Science 358(6365), 896-900 (2017) - LINK & PDF

Optical Express 27(5), 7469–7484 (2019) - LINK & PDF

Metasurface laser

Using a J-plate, a new metasurface laser that produces high-purity and non-symmetric super-chiral light never yet observed from lasers, creating of arbitrary spin-orbital chiral states of structured light at the source. Our laser conveniently outputs in the visible, offering a compact and power-scalable source that harnesses intra-cavity structured matter for the creation of arbitrary chiral states of structured light. The metasurface-enhanced laser is a new milestone in the history of structured light lasers as it breaches spin-orbit coupling symmetry as well as sets up a novel record for what high-purity and high-order OAM states can be created from a laser.


Photonics Spectra 54(8), 34-36 (2020) - LINK & PDF

Nature Photonics 14, 498–503 (2020) - LINK & PDF


AR/VR Technology

AR VR Technology

Virtual reality (VR)

Virtual and augmented realities are rapidly developing technologies, but their large-scale penetration will require lightweight optical components with small aberrations. Our presented VR platform is based on a meta-eyepiece and a laser back-illuminated micro-LCD, which offers many desirable features, including compactness, light weight, high resolution, wide color gamut, and more.


Nature Communications 13, 2409 (2022) - LINK & PDF

Science Advances 7(5), eabe4458 (2021) - LINK & PDF

Augmened reality (AR) and VR

Unlike electronics that has rapidly evolved and shrunk in size following the Moore’s law over the past decades, the appearance and the underlying physics of today’s optical lenses are similar to the Nimrud lens dating back to ~3000 years ago. This challenge has caused a bottleneck in the development of next-generation optical systems such as wearable displays for virtual reality, which require compact, lightweight, and cost-effective components. 

We demonstrate a meta-eyepiece that is capable of achromatic focusing of blue, green, and red light through the exploration of new design physics – co-engineering of dispersion and zone interference. We also developed a miniaturized full-color fiber scanning near-eye display inspired by bio-medical endoscopic imaging techniques. This display exhibits high resolution, high brightness, high dynamic range, and a wide color gamut. The combined system comprising meta-optics and a novel near-eye display may find future deployment in VR/AR headsets and other consumer electronics.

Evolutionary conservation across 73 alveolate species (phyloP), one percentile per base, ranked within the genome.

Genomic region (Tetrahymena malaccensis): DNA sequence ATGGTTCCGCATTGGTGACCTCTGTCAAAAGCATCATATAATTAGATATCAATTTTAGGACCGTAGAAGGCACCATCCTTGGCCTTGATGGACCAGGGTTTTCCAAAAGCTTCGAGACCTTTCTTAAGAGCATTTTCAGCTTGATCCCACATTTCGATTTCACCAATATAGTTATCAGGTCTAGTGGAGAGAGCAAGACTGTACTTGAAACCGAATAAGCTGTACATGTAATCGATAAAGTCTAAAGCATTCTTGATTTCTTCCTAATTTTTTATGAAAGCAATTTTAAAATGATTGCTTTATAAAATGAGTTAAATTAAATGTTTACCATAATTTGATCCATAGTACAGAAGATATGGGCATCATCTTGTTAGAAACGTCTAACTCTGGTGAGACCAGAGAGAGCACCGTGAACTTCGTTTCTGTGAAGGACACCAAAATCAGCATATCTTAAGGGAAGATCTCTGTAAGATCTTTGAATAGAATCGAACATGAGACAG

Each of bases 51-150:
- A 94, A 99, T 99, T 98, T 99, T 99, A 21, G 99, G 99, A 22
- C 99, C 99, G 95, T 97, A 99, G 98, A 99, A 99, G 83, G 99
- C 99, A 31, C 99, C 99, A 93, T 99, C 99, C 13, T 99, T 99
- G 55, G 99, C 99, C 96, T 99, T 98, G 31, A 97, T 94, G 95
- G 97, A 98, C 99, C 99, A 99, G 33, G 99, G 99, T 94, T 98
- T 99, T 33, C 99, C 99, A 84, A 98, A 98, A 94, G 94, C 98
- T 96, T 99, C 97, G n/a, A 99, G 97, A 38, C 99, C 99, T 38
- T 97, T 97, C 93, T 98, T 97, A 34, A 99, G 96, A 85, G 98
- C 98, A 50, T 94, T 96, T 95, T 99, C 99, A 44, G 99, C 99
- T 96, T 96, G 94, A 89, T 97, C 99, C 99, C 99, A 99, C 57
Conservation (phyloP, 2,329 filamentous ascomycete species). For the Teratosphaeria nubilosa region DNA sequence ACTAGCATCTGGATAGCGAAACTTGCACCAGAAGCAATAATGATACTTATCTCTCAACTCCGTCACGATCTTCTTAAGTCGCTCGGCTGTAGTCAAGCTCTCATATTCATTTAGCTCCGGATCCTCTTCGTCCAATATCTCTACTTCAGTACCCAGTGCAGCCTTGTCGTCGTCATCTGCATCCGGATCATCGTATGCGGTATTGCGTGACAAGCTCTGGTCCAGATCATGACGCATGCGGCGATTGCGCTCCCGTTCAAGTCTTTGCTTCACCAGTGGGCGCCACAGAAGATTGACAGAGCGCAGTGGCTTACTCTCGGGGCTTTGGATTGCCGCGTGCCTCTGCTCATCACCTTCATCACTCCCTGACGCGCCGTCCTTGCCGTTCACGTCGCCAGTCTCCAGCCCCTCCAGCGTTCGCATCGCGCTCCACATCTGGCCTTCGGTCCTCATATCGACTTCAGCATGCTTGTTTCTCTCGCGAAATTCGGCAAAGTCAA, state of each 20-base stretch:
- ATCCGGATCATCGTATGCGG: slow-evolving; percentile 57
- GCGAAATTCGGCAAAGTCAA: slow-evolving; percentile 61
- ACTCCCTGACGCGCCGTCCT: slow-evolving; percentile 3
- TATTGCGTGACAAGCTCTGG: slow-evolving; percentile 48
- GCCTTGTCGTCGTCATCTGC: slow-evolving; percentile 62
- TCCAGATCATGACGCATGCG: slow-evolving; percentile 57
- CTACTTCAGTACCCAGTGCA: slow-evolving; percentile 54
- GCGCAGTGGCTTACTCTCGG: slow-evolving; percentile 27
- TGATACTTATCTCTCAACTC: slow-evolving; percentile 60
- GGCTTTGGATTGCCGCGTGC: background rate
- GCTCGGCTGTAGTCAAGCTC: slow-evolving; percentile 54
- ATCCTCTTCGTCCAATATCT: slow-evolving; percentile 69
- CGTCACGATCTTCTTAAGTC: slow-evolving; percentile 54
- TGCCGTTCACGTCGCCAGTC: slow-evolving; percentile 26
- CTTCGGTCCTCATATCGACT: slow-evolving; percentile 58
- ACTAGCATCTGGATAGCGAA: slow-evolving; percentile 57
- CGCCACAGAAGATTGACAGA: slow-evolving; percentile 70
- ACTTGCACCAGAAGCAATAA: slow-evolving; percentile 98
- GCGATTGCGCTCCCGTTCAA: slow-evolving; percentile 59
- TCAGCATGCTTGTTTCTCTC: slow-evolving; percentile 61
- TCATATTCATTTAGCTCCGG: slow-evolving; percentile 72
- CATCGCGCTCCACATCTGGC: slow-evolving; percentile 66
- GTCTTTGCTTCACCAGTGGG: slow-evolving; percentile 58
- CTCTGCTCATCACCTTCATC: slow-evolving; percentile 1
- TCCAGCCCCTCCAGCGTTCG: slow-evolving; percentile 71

Nature Communications 13, 2409 (2022) - LINK & PDF

Science Advances 7(5), eabe4458 (2021) - LINK & PDF




New physics from machine intelligence 

We demonstrate a metasurface that can be continuously tuned from linear to elliptical birefringence, opening up the entire space of polarization control with just one device. We are able to tailor broad polarization behavior of a material beyond what naturally exists, which has a lot of practical benefits. What used to require three separate conventional birefringent components now only takes one.

Machine learning and computational algorithm play an important role in metasurface design. Topological optimization, one kind of machine intelligence, is an inverse approach using adjoint method. We start with what we want the metasurface to do and then the algorithm explores the huge parameter space to develop a pattern that can best deliver that function.


Science Advances 6(23), eaba3367 (2020) - LINK & PDF

Press release from SEAS Harvard News


Algorithms empower metalens design

We’ve been guided by intuition-based design, relying heavily on one’s training in physics, which has been limited in the number of parameters that can be considered simultaneously, bounded as we are by human working memory capacity. Inverse design aims at optimizing meta-optics design but has been currently limited by expensive brute-force numerical solvers to small devices, which are also difficult to realize experimentally.

To overcome those limitations, we teach a computer program the physics of metasurface design. The program uses the foundation of physics to generate metasurface designs automatically, designing millions to billions of parameters simultaneously. 


This is an inverse design process, meaning the process starts with a desired function of the metalens — such as a lens that can correct chromatic aberration — and the program finds the best design geometries to achieve that goal using its computational algorithms.


Nature Communications 13, 2409 (2022) - LINK & PDF

Press release from SEAS Harvard News